Second, Lewis made his planets match up to those of the Ptolemaic system. This is not to say exactly that he positions earth in the center of the solar system. Rather, in the end of That Hideous Strength, when the gods come to visit Ransom on earth, there are only five (not nine): Viritrilbia, Perelandra, Malacandra, Glund, and Lurga (p. 317). These are his names for Mercury, Venus, Mars, Jupiter, and Saturn. Aristotle did not know about Uranus, Neptune, and Pluto and Ptolemy also included the Sun and Moon in his system. Thus, the planetary gods of Homer, Virgil, and Dante descend into the bedroom of Elwin Ransom of Cambridge, and turn out to be servants of the Most High God (320).
Third, each of Lewis’s planets had a sort of guardian angel: an Oyarsa (Silent Planet 119-21). The Oyarsa is the ruler of the planet and also its spiritual personification or even its soul. In The Discarded Image Lewis wrote: “each sphere, or something resident in each sphere, is a conscious and intellectual being, moved by ‘intellectual love’ of God” (115). Lewis’s five planets literally participated in the Great Dance guided by their Archangels. By investing each planet with a supra-personal intelligence, Lewis physically manifested eternal longings.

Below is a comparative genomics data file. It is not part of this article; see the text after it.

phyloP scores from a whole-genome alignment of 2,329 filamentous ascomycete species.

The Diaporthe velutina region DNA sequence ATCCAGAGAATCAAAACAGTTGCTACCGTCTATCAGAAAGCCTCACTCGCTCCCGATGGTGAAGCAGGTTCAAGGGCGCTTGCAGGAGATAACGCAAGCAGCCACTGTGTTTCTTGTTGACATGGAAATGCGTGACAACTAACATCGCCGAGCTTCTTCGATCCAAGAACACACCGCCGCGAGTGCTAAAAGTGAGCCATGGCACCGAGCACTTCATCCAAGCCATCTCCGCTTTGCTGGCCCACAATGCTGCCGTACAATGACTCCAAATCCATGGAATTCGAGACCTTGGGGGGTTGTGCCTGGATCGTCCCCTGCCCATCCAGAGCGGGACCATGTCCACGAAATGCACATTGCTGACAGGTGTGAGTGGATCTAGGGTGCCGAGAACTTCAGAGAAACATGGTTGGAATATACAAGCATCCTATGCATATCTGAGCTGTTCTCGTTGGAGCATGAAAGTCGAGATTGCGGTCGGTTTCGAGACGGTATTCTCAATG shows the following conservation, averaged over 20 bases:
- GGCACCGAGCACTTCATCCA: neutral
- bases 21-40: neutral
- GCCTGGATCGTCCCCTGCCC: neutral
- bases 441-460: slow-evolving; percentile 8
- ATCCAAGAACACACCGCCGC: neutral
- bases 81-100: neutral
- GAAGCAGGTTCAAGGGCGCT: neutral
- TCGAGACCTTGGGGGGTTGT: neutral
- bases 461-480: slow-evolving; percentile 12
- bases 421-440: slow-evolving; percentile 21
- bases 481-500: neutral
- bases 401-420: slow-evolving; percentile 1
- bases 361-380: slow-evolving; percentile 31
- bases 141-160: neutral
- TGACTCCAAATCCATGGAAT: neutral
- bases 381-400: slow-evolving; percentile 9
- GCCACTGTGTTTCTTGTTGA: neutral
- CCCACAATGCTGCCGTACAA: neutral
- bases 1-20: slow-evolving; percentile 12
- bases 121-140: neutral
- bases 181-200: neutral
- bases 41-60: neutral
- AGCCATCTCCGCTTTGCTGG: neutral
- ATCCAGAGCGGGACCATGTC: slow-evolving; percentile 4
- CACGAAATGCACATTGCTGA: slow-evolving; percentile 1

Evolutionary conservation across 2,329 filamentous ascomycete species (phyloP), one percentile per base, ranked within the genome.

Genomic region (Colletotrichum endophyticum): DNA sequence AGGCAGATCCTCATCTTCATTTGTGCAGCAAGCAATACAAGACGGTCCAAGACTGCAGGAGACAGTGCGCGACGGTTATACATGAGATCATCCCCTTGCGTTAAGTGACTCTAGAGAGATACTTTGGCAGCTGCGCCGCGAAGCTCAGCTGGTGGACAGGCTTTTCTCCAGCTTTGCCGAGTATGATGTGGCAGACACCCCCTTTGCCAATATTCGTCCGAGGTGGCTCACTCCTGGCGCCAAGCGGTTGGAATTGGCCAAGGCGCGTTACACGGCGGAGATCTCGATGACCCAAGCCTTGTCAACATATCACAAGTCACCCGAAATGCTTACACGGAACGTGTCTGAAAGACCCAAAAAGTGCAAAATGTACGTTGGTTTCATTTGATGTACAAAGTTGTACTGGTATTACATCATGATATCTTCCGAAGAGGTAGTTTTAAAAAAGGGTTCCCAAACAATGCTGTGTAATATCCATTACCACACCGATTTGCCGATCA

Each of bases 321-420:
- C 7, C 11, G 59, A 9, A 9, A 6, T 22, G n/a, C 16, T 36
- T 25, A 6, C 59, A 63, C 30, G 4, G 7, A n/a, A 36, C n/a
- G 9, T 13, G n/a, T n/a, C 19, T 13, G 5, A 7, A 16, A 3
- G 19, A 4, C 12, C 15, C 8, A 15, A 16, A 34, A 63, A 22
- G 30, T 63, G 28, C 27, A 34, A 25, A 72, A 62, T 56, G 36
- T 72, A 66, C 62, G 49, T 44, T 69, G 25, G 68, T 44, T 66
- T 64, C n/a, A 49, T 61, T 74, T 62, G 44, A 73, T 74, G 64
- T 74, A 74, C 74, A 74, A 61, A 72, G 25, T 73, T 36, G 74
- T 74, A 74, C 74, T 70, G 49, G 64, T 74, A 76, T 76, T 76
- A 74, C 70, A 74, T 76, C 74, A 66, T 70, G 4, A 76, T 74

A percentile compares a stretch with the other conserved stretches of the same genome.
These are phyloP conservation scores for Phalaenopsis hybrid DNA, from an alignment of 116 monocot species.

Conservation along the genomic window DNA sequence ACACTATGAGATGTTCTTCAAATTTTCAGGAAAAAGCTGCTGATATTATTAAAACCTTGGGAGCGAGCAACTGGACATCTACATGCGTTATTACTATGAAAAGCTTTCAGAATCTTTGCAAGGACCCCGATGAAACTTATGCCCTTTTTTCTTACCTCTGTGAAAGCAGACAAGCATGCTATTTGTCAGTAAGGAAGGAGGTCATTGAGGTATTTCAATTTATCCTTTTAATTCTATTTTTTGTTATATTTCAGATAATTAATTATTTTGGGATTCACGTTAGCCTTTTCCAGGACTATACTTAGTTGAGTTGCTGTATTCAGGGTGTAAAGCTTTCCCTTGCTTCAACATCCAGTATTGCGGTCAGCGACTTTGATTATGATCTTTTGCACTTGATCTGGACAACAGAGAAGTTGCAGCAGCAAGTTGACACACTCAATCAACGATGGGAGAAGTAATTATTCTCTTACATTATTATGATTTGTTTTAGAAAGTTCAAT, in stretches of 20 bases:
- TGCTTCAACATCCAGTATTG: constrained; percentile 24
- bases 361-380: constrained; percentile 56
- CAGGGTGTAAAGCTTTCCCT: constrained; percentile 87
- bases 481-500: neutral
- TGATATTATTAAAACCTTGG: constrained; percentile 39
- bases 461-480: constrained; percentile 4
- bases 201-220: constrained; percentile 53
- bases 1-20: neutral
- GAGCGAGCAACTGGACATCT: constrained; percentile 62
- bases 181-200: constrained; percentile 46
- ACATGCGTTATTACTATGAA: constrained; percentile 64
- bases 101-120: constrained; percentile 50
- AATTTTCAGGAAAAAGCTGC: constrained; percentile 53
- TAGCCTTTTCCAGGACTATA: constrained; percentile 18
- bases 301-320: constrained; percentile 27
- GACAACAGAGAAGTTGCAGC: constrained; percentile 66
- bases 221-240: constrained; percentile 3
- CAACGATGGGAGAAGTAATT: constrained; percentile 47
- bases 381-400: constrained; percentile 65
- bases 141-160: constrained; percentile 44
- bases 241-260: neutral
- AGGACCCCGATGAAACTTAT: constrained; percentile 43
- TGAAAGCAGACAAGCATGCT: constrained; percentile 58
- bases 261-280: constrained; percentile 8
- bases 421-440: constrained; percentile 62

Fourth, these Spirits or Angelic Beings are good, ultimately good in some fundamental spiritual sense. But of course, to a believer in astrology, the planets often gave “bad influences” to human beings, causing plagues, floods, and other disasters. But Lewis explains: “they are bad only in relation to us… the fault lies not in the influence but in the terrestrial nature which receives it…. ‘Bad’ influences are those of which our corrupt world can no longer make good use” (Discarded Image 116-17). The narrator of Perelandra experiences this with singular intensity when he first meets an eldil: